“In 2009, some people said we should just let our automakers go bankrupt. They were dead wrong. You and I knew it then. Today, everyone knows it.
“What that rescue, and the resulting successes, taught us is that progress comes from partnership. Our auto industry is strong again because the companies were willing to make difficult changes, because you were ready to work together with management to enact reforms, and because Congress was prepared to make an investment in preserving jobs.
“Business, labor, and government working together to move America forward – that’s the model for success we need to embrace.
“Such a partnership is the focus of House Democrats’ comprehensive jobs plan, which we call Make It In America.
“Now, after Bob took us to the auto show last year, I invited him to be a part of the planning for Make It In America, and Bob was there to help launch it at our annual conference. We were so glad to have him there to speak about how the UAW and auto executives worked together – and worked with the federal government – to avert a bankruptcy and save thousands of jobs.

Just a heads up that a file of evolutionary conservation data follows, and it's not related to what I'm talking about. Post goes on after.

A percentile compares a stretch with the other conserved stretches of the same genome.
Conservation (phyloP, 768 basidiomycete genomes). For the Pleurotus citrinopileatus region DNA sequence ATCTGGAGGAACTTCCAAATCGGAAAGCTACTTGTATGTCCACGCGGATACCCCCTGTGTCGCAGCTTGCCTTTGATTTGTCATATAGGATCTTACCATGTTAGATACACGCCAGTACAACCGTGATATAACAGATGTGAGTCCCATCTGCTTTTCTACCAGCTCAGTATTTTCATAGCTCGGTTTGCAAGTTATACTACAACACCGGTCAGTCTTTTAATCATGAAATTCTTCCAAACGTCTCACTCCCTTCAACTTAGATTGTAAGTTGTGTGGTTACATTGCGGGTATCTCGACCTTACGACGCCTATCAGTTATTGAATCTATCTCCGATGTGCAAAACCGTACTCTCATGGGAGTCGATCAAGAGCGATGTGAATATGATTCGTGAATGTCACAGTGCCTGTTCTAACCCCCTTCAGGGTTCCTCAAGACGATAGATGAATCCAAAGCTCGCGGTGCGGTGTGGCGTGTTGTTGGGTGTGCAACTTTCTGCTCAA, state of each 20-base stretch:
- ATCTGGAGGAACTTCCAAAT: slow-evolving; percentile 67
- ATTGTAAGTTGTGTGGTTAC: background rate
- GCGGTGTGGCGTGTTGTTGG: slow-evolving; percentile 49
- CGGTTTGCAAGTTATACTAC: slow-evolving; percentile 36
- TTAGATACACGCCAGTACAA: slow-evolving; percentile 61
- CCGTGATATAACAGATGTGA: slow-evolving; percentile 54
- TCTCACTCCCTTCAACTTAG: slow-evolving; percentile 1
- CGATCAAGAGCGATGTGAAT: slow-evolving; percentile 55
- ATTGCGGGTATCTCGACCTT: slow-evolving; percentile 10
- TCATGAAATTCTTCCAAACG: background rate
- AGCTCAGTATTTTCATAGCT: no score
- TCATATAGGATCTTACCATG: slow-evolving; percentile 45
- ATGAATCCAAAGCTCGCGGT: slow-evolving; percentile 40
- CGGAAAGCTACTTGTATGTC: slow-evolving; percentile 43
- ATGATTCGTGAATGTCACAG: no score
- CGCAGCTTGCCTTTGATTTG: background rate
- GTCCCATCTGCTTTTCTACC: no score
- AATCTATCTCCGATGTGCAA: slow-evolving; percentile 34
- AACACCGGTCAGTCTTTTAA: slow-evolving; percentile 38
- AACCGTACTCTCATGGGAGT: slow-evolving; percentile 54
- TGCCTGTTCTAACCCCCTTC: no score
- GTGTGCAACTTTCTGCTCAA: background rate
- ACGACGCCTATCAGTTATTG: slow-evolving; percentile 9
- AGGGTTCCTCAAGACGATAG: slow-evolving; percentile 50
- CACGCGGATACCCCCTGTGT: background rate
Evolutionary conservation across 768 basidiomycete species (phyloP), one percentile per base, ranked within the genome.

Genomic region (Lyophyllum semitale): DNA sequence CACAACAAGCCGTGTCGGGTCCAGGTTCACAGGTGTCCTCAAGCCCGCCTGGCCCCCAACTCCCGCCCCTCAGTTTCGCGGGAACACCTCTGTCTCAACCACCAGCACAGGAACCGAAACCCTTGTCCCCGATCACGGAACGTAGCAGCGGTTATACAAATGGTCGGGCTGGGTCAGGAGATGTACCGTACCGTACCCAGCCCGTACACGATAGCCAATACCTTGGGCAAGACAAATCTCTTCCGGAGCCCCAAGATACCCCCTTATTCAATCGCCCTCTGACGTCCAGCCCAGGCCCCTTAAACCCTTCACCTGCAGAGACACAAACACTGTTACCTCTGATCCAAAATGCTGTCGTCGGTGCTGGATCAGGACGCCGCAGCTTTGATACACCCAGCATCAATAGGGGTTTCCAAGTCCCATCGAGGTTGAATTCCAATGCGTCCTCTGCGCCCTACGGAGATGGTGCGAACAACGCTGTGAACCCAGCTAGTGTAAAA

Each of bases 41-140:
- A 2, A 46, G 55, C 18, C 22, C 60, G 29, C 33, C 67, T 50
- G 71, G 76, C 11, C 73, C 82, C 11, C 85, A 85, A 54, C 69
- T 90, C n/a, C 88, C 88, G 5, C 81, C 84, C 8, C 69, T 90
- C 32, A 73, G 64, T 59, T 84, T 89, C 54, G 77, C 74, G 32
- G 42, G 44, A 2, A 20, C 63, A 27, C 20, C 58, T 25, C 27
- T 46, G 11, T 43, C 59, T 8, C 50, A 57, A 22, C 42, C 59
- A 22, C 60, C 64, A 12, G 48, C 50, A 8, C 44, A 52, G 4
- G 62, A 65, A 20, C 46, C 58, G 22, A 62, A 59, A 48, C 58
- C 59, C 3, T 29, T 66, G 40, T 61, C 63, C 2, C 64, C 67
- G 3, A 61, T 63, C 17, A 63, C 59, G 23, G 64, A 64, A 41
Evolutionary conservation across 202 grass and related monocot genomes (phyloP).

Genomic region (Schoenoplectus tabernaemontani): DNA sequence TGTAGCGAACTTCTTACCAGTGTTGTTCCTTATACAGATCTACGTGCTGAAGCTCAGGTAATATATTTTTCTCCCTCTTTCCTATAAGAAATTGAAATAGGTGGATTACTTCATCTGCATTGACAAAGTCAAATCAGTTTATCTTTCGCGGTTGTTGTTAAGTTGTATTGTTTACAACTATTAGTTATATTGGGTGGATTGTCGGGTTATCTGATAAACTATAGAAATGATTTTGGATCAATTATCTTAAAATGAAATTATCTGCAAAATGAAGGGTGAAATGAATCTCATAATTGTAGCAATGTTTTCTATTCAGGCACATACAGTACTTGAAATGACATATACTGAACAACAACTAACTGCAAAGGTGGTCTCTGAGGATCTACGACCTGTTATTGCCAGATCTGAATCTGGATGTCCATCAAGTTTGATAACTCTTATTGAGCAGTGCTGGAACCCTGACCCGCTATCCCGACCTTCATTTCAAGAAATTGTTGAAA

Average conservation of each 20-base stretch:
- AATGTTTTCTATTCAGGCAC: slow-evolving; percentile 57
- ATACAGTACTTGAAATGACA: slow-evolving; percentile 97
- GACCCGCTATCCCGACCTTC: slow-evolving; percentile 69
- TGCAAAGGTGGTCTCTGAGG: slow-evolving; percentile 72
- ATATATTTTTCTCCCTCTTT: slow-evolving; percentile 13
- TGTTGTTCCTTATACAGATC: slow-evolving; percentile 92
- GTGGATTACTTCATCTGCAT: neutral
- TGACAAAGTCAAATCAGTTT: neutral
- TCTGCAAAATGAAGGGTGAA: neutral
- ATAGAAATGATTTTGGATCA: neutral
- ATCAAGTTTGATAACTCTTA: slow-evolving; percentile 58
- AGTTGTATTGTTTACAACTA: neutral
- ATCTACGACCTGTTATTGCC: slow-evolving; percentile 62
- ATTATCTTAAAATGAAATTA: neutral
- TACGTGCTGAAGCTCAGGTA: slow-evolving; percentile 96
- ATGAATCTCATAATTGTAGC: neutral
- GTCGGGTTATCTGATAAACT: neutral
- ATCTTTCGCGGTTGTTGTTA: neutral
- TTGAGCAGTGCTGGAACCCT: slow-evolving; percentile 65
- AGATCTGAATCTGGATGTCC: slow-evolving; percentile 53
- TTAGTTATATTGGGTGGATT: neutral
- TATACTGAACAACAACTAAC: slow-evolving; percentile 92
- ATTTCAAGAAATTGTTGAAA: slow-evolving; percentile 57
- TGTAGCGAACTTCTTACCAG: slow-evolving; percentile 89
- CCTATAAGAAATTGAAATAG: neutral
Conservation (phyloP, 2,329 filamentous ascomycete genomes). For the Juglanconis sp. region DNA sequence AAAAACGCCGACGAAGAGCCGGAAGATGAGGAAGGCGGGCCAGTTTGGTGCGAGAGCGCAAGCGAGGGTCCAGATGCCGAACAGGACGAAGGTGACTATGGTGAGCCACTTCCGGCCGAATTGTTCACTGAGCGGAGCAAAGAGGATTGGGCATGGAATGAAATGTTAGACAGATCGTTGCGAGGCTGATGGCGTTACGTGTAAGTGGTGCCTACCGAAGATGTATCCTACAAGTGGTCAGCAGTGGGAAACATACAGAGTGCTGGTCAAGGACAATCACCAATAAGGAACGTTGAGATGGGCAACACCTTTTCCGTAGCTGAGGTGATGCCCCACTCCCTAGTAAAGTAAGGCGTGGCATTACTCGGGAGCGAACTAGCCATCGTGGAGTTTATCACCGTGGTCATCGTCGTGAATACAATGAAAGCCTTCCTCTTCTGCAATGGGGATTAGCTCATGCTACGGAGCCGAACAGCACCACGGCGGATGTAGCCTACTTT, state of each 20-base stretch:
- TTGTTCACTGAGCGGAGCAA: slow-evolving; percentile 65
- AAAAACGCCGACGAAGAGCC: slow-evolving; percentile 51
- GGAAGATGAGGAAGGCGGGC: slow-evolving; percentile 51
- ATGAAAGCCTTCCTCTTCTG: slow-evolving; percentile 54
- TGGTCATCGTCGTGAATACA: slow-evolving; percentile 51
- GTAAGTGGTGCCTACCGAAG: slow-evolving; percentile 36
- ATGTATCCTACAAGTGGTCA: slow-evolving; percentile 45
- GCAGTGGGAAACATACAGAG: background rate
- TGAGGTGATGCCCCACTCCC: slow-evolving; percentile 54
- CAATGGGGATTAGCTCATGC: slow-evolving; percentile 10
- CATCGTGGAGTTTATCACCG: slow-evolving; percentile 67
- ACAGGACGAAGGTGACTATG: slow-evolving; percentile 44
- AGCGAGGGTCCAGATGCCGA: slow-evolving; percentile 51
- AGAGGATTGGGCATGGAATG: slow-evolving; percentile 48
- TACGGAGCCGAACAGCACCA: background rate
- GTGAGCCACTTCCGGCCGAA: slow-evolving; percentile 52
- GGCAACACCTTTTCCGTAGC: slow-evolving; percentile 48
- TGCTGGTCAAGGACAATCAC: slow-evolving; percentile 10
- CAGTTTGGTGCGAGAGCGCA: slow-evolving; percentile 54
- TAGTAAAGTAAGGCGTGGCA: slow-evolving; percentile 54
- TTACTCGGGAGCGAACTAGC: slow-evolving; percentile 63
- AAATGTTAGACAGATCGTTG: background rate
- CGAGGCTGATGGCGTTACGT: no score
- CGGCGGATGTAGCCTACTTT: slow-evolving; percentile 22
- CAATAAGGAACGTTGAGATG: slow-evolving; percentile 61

“Make It In America is more than a list of bills. It is an agenda for both short-term job creation and long-term competitiveness that will rebuild our manufacturing sector and sustain American jobs for a generation.
“It is premised on this simple truth: if we can help our manufacturers make it in America – that is, make products here and sell them around the world – if we can do that, it will enable more of our people to ‘make it’ in America. To succeed, to advance, to climb ladders of opportunity.